Wine prices and BI

There is an interesting piece in Advertising Age by Jack Neff discussing the increasing desire of companies to move to premier pricing, even at the cost of losing some customers.  It raises the critical question – how good is the information that companies have on the performance of their brands?  For a multi-national company in particular even tracking the profit margin of a particular product or brand can be a thorny issue – do the French and the Italian subsidiaries allocate all their costs in the same way as the Brazilians or the Japanese?  Chances are they do not, and plenty of internal meeting time is spent debating whose country’s operations are more effective.  Yet pricing is a powerful weapon. I recall when I worked on a project at Shell Retail that we had just put in a data warehouse that tracked every single (non fuel) transaction at all Shell’s shops in Germany.  For the first time the category managers were able to see comprehensive information about sales by store, by SKU etc each morning.  In this way they could track the behaviour of promotions, for example, and rapidly see the effect of other changes they made.  For example in one cluster of stores they experimented by raising the price of wine to see what effect it had on volume sold.  Interestingly, it had no effect at all, so they kept nudging up the price until an impact could be seen.  This single decision, when multiplied across all the stores in Germany, had a significant impact on profitability.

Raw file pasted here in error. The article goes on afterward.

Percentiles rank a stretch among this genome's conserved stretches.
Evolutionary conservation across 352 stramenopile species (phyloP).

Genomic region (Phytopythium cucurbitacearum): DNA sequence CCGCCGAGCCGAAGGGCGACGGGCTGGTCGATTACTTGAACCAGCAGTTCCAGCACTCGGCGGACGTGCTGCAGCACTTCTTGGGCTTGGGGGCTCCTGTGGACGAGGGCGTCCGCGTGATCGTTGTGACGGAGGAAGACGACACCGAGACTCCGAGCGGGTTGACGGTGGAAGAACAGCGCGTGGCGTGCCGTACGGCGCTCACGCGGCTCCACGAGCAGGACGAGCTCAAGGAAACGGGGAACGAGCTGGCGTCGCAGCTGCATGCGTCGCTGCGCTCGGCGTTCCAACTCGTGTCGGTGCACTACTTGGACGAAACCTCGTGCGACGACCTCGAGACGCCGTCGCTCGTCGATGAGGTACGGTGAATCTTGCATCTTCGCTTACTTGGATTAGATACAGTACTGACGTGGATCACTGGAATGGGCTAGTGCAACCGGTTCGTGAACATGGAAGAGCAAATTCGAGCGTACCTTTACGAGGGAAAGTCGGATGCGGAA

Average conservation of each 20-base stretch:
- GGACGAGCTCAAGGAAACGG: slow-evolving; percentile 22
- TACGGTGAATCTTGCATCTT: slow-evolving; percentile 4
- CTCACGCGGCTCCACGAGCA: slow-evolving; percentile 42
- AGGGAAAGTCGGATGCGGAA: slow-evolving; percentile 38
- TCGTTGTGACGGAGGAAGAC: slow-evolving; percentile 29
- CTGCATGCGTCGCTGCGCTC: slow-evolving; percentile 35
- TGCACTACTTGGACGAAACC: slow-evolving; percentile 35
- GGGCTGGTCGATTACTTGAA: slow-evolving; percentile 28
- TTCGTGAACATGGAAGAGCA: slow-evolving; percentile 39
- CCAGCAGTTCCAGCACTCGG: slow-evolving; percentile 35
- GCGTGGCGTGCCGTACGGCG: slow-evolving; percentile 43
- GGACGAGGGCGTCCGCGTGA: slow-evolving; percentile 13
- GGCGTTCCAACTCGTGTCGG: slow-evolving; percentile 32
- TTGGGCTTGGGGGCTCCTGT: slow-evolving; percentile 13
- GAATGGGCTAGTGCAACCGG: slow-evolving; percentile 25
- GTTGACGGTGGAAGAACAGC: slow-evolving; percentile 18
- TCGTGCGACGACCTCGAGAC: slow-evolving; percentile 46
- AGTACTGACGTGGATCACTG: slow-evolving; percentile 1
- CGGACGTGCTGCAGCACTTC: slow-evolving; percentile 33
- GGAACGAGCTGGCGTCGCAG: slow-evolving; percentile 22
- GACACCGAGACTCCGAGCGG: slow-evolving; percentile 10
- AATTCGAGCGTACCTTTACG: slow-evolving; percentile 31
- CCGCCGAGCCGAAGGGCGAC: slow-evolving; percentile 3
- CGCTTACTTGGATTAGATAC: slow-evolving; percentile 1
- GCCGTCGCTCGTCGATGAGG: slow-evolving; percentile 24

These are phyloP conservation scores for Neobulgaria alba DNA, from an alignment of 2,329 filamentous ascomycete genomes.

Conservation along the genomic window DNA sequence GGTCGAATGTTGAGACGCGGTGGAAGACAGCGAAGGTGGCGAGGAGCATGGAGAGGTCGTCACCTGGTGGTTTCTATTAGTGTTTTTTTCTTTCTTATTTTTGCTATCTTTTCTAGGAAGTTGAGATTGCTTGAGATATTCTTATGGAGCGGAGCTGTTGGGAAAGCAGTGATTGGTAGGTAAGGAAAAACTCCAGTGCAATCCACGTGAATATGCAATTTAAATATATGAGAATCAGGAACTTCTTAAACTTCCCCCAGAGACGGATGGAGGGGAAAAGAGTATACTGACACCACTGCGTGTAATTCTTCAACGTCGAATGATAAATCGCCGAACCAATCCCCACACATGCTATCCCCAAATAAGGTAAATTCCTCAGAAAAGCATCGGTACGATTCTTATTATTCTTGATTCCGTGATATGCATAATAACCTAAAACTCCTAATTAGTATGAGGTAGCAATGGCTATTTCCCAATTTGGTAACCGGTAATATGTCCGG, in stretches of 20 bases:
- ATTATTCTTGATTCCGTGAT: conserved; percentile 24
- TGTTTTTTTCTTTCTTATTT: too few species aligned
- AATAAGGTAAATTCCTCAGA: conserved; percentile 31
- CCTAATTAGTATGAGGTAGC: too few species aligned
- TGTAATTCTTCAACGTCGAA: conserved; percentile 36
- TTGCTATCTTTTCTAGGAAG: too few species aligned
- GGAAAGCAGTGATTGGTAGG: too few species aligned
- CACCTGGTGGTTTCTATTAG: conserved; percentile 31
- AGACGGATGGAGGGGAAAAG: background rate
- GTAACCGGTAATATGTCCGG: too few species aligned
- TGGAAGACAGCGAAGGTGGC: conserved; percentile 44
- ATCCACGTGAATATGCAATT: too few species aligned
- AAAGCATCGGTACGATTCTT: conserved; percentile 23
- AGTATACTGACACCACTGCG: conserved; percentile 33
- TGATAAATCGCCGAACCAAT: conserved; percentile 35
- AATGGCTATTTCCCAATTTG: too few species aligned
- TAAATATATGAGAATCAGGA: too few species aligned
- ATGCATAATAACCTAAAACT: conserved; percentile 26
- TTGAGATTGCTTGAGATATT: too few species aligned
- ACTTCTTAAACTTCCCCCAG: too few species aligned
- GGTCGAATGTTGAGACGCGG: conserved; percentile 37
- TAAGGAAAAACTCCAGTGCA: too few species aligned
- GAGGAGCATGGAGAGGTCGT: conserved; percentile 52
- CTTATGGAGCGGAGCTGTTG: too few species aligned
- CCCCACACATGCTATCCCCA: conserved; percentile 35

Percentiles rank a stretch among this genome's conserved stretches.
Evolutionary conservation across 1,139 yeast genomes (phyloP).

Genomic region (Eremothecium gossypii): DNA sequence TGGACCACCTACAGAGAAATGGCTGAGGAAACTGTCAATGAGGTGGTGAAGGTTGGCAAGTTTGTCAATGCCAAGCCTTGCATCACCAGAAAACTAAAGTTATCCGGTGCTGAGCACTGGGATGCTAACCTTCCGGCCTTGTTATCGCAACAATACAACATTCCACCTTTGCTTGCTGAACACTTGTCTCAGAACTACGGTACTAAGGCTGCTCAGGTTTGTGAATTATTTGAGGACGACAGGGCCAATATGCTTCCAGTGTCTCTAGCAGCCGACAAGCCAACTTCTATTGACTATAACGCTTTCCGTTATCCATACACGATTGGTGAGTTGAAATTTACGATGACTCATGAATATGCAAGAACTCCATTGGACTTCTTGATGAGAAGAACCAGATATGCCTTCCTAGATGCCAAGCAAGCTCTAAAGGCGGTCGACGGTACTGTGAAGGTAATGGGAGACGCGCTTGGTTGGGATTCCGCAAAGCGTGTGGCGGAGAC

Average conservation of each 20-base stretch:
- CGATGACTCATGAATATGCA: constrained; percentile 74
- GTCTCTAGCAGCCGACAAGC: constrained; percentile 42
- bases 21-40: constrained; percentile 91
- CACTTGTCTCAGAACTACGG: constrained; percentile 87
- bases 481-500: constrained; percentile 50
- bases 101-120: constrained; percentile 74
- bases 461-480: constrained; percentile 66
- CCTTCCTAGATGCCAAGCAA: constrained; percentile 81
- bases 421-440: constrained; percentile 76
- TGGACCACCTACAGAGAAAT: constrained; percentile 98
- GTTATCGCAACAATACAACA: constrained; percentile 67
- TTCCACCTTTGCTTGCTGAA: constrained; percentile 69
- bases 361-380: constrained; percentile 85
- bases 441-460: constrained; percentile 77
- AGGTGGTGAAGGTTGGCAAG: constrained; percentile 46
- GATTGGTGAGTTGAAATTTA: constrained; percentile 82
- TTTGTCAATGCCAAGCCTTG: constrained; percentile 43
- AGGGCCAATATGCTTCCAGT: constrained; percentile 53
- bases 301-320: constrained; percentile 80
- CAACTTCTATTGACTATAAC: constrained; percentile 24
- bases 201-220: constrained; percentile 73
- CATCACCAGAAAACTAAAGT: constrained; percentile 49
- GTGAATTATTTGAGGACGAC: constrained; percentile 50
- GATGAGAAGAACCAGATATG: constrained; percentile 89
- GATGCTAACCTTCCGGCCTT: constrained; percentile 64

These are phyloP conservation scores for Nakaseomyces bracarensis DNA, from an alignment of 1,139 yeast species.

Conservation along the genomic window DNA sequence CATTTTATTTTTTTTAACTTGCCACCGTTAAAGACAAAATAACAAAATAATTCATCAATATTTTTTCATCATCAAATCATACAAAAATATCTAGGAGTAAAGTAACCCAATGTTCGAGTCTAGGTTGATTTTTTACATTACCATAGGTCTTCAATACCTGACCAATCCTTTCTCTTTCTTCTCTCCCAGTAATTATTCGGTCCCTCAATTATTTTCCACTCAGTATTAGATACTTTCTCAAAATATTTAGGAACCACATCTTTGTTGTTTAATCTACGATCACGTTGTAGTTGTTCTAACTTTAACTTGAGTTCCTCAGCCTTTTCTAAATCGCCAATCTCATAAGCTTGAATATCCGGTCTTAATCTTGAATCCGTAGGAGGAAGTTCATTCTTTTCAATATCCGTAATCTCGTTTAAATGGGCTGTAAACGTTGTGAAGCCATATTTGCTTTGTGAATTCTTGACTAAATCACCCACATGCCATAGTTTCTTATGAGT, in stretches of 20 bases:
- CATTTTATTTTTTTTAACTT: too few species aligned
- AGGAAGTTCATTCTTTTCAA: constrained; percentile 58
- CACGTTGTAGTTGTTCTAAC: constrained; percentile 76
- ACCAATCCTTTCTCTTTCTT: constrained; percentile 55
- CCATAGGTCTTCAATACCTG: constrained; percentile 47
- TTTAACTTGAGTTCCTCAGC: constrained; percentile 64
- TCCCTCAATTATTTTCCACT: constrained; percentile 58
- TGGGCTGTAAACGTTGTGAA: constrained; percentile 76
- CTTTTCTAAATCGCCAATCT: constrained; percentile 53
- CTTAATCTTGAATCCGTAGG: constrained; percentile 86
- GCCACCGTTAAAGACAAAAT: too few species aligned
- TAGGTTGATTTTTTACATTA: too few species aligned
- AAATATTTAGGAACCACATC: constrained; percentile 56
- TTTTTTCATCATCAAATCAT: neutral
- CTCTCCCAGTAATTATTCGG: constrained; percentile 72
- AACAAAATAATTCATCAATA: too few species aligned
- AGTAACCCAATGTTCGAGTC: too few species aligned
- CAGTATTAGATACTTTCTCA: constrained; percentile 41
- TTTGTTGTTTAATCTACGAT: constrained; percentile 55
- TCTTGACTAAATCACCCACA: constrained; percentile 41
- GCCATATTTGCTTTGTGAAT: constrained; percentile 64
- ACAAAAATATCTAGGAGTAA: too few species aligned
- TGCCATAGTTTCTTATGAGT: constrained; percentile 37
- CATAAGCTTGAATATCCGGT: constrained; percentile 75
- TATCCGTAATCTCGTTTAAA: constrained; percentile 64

Pricing is a complex animal and hard to predict its effects in advance.  Hence it is critical that you have in place an information infrastructure that allows you to see the true operating margins of products and brands, and also the margin by customer and channel.  This may require a major investment, since if the cost allocation rules are not uniform in a corporation then you will need a system that can cope, and be able to continue coping when changes occur.  You may not need “real time” information, but as in the above example you at least want to be able to see the effect of decisions the next day, perhaps within hours.

The article mentions Unilever as a case study amongst others, and indeed its comprehensive network of linked data warehouses around the world give it precisely the ability to see true gross margin across all their brands.  This enables them to decide which brands to invest in further, and which to pare back, as well as enabling them to track more operational aspects of business performance.

This ability, sometimes called “3D marketing” i.e. to be track performance across multiple business dimensions like customer, channel and product, is a powerful enabler to more subtle and profitable pricing decisions. In some projects I am aware of serious pricing discrepancies causing very real gross margin issues, which were buried away in a maze of confusing systems and so went unnoticed, in some cases for years.  Clever pricing can be highly profitable just as inadvertently poor pricing can cost you money.  The common denominator is having the ability to track profitability at the detailed level, in any business dimension, across the globe. Companies like Unilever have shown that this can be done.

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